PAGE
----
TALENTED youngsters got Inverclyde’s 97th music festival under way in style with the windy weather doing little to dampen spirits.

All Saints Primary pupils kicked off another year of music and fun at Greenock Town Hall yesterday with a fantastic performance of Flanders & Swann’s Hippopotamus Song (Mud, Glorious Mud), which followed an opening speech from festival president Isabel Lind.

The primary threes were awarded the Doull Cup for their efforts, a trophy which was donated by Mrs Lind and her brother in honour of their parents.

The school choir’s performance is the first of many fantastic contributions that local youngsters will be making to the festival over the coming fortnight.

Greenock Telegraph: Inverclyde Music Festival gets underway.

Primary three teacher Maria Shield told the Telegraph she was delighted to see the children’s hard work pay off.

She said: “We’re very proud of them, today was a bit of a windy start but they all made it in.

“We’ve been practicing since before Christmas, so it was great to get a good mark.

“The choir includes all the children from primary three, it’s not a selected group or anything.

“It’s all inclusive and encourages all of them to sing.

“Our music teacher Donald Campbell was playing the piano, so I ended up conducting.

“It’s exciting to kick off the festival like this and brilliant to win a trophy.

“The children are going to enjoy showing that to the rest of the school and performing for them."

The pupils’ performance wowed adjudicator Jonathan Rea, who had braved fierce weather conditions to fly in from Belfast for the festival’s first day.

Despite the treacherous conditions posed by Storm Isha, thee experienced musician managed to board his flight and arrive in Inverclyde with time to spare.

Greenock Telegraph: Inverclyde Music Festival gets underway.

He said: “I turned up at the airport, saw the weather as I parked the car and I thought ‘I don’t think this plane’s going to go’.

“But luckily Belfast airport has two runways so they were able to get a direction that worked for take-off.

“Once we were in the air it was a rough ride, I would say it’s probably the bumpiest flight I’ve ever been on. I was pretty impressed with the captain’s work, passengers were swaying from side to side and knocking into each other as the plane was up in the air.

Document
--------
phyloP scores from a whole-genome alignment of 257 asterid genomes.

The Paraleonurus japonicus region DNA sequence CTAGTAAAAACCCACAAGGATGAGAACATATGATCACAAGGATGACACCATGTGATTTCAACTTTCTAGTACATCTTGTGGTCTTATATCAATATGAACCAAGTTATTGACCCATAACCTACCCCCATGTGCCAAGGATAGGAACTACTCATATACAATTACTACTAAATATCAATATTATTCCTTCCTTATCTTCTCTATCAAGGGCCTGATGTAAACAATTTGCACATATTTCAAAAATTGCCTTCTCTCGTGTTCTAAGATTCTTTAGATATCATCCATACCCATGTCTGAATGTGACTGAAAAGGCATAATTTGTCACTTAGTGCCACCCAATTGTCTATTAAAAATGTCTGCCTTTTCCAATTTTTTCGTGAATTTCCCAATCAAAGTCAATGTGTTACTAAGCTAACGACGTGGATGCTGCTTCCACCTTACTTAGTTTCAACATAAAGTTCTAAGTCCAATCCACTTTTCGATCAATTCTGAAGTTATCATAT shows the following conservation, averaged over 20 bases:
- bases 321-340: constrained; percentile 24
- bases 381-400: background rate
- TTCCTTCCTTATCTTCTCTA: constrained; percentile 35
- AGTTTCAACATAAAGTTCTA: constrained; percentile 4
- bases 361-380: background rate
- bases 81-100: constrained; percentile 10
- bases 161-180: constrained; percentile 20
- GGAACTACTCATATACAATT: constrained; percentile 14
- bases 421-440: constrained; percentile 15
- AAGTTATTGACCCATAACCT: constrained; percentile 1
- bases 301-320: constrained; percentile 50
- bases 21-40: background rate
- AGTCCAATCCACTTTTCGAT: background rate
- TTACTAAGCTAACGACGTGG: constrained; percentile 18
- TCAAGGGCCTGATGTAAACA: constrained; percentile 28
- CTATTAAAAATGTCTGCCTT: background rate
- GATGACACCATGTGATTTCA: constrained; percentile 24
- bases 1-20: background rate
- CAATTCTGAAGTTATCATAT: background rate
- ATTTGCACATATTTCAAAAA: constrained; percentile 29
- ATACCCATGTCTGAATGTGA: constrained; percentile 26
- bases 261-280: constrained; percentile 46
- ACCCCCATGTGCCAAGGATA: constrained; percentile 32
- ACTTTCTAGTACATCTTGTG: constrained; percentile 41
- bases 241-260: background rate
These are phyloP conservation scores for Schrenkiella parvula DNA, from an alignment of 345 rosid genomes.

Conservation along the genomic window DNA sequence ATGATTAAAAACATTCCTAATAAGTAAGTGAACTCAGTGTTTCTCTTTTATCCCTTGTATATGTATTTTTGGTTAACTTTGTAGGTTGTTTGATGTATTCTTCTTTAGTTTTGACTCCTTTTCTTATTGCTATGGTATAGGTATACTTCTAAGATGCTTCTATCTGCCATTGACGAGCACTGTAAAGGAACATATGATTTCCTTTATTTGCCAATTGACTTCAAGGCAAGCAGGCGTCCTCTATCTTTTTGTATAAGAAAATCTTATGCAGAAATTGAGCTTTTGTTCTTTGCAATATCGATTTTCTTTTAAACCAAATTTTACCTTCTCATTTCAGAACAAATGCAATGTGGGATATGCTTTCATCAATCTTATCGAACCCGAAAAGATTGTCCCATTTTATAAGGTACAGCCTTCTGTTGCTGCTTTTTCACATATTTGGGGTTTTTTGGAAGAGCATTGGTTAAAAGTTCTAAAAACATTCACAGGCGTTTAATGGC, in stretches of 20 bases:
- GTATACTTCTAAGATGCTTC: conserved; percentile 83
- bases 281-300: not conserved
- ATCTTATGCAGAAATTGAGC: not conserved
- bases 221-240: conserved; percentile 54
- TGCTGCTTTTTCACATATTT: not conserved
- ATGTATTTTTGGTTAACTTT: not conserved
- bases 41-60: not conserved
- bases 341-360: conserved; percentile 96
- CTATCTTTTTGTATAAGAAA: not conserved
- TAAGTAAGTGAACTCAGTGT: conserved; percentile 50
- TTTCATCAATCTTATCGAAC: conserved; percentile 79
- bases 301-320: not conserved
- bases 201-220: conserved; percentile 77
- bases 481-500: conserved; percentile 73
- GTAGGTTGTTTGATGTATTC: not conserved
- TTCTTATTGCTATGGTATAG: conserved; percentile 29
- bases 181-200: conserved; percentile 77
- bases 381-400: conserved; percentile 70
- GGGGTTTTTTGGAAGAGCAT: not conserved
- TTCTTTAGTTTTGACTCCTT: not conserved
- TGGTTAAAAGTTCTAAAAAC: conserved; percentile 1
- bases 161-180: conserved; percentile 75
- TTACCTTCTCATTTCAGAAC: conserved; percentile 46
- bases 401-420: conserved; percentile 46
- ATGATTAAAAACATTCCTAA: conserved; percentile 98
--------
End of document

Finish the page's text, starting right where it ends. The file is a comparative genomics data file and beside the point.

“I was glad to get back down, but when I landed there were no trains running, but I did manage to get myself to Inverclyde in the end.

Greenock Telegraph: Inverclyde Music Festival gets underway.

“It’s good to have made it, this is a beautiful hall and it’s great for the kids to be able to perform in an environment like this.

“There are many festivals that are struggling to get entries across the country but things seem very healthy here.

“All Saints did a brilliant job singing for us, there was lots of energy in their performance, which was lovely.”

Festival president Mrs Lind said she was delighted to get the annual gala off and running with a trophy which hold a special place in her heart.

Greenock Telegraph: Inverclyde Music Festival gets underway.

She added: “It meant a lot to me to see a school from the east end winning it.

“That part of the town taught me so much, I loved working there.

“I had a former pupil I taught at King’s Glen come forward, who was a grandparent of one of the pupils from All Saints, so that was very special.

“It was a relief when Jonathan made it here despite the storm, it must have been frightening.

“He has a fantastic way with the children.

“We’re delighted to be underway and looking forward to what’s ahead.

"There’s such a variety of classes which is brilliant."